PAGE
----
The Rise and Fall of the Uber Credit Card

Dan DeSimone
4 min readAug 23, 2021


In the fall of 2017, Uber announced they were launching their own credit card in partnership with Barclays and Visa. Most of these co-branded credit cards suck, but the Uber credit card was different. It offered above-average cashback and perks tailored for the Millennial consumer.

The Rise

Here are some of the highlights of the card at launch:

  • 4% cash-back on dining (including UberEats)
  • 3% cash-back on hotels and airfare
  • 2% cash-back on all online purchases
  • $50 credit for subscription services (Netflix, Spotify, Prime, etc.)
  • $600 mobile phone damage insurance

The best part was all of this came with no annual fee and no foreign transaction fee. There are plenty of other credit cards with great perks and cashback, but they usually come with at least a $100 annual fee. Needless to say, this quickly became my go-to credit card for almost every purchase. It was great when traveling too. A lot of the best reward credit cards are American Express, but Amex isn’t as widely accepted globally as Visa or Mastercard.

To see how valuable these reward rates could be, the average American spends $232 a month dining out, and I would argue most people I know spend double that per month. The cash-back rewards add up quickly with 4% cashback on dining — easily $20–30 a month. Cashback could be redeemed for a statement credit, gift cards, Uber credits, etc.

All of this did come at the cost of your personal data. They won’t get an itemized receipt of what you’re buying, but they can see:

  • where you go
  • when you go there
  • how much you spend there

It would be very valuable data for a ridesharing app to know when you go out to eat, where you go out to eat, how much you spend. Personalization, cohort building, and recognizing patterns could be used to increase their revenue from Uber rides and revenue.

I imagine the goal here for Uber was if you pay for dinner, you would then get a push notification prompting you to book a Uber ride home, or even suggesting a place to go next. If your habit is to go out to dinner every Friday night at 6 pm, they could advertise through push notifications a new place you might like (based on your recent dining history) earlier in the day or week when you may still be deciding where to go. The data shows that Millennials don’t mind this type of advertising when it is personal to them.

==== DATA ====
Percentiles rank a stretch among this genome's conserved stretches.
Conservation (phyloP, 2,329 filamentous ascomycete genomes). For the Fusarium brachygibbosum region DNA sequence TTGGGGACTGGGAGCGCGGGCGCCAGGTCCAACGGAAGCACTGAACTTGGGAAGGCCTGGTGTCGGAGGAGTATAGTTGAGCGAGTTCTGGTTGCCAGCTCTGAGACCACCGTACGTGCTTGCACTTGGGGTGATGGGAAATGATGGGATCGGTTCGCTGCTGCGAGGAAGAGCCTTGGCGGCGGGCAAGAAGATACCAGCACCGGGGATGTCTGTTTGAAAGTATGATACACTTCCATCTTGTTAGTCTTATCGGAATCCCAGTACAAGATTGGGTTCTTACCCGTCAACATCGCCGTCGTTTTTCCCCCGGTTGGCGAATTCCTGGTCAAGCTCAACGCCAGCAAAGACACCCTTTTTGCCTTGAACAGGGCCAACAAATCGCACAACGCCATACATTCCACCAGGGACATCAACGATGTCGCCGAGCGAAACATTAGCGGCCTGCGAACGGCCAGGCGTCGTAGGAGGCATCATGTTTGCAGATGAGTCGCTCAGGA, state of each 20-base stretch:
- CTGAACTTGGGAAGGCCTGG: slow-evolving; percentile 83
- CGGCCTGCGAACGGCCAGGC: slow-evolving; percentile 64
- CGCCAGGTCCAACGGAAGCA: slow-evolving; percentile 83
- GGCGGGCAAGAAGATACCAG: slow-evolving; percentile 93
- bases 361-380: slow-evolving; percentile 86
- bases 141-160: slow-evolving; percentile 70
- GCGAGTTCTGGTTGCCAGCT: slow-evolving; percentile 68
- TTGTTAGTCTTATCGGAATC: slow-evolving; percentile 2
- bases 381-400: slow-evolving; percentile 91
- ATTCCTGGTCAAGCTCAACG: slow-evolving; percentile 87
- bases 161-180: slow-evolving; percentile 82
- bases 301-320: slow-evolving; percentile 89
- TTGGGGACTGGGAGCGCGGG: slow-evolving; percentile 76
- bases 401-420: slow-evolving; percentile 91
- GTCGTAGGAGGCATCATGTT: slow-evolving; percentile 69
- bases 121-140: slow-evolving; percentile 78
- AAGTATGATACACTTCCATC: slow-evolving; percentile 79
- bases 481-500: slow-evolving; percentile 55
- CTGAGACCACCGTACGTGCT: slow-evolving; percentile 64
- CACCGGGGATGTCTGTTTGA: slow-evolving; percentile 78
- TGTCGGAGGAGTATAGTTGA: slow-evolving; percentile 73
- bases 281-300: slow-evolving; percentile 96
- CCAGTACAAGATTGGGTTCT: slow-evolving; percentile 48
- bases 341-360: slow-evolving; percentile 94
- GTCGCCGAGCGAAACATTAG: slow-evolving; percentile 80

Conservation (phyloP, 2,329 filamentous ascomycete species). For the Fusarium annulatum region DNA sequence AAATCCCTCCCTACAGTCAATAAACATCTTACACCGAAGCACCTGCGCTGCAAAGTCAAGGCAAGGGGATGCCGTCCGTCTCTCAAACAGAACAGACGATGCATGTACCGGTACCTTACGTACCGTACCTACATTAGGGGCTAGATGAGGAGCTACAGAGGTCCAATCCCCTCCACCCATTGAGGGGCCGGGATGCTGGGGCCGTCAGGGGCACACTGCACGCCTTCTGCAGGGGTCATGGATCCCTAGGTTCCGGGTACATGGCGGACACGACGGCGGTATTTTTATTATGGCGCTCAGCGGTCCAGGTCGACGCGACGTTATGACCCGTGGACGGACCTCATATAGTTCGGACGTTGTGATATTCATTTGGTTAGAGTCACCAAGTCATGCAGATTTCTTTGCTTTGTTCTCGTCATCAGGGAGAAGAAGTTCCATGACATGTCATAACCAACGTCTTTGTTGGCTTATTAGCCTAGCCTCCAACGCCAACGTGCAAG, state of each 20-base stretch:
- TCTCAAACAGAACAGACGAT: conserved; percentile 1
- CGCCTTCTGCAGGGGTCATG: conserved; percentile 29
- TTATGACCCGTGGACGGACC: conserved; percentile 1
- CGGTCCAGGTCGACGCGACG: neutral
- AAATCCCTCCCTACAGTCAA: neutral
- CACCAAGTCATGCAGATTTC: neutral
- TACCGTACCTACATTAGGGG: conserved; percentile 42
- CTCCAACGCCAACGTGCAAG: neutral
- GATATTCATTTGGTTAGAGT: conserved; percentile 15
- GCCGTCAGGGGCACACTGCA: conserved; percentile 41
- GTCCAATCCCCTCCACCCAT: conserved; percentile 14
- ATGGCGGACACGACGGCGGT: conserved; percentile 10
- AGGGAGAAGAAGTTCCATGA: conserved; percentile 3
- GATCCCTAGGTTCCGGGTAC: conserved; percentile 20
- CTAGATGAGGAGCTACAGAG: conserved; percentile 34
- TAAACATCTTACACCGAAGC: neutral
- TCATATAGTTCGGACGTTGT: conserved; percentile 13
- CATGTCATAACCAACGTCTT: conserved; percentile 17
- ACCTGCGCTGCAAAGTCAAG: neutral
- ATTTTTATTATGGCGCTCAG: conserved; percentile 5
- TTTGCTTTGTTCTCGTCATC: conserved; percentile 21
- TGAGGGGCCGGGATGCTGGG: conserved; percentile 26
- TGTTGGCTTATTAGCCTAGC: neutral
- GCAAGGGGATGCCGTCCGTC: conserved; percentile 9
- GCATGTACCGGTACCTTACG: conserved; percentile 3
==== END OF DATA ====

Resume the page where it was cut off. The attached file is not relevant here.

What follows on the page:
But none of that ever seemed to happen…

As a user since launch, I never got any personalized offers or targeted ads that I can remember. I’m not sure if they failed to get advertising partners onboard, but it seems like a missed opportunity.

The Fall

Towards the end of 2019, they announced a major revamp to the card. They increased the reward rate for Uber to 5% while cutting the reward rate for dining to 3%, removing the cashback for online purchases, and removing the streaming credit. Getting rid of all of these at once made the reward offers average at best unless Uber was your main mode of transportation. Then the biggest change…

Cashback would only be redeemable for Uber Cash (a credit to your Uber account that can be used for Uber and Uber Eats deliveries). You would no longer be able to redeem your points for statement credits or cash.

By June of 2020, only six months after the revamp, Barclays confirmed the card was being closed for new applications. They did not say if the decision to cease applications for this card came from Uber or Barclays.

The End

This month, Barclays announced that all Uber credit card holders would be transitioned over to their Barclays View Mastercard in October 2021. This card is not available to public applications. Overall, the card has a much better rewards program than the revamped Uber card so in that regard it is an improvement.

  • 3x points on dining
  • 2x points on internet, streaming, phone, and TV
  • 2x points on grocery purchases
  • 1x points on everything else

It’s unclear why exactly the card is being discontinued, but it feels like this was a missed opportunity rather than a market failure. Like I mentioned, I never received any offers (personalized or otherwise) in the entirety of the four years I’ve had the card. So while, it’s disappointing to see what could have been a unique card in the market disappear, it never reached its full potential to begin with.

Market conditions may have been another factor in the discontinuation. More people than ever are “reward hacking” credit card offers and perks. With the original reward program for this card, I could see this costing more than expected. Barclays also has a track record of changing card benefits or discontinuing them. For example, the Arrival Premier card was discontinued mere months after being introduced in 2018.



Dan DeSimone

Digital Marketing & Ecomm Tech Specialist from Boston, MA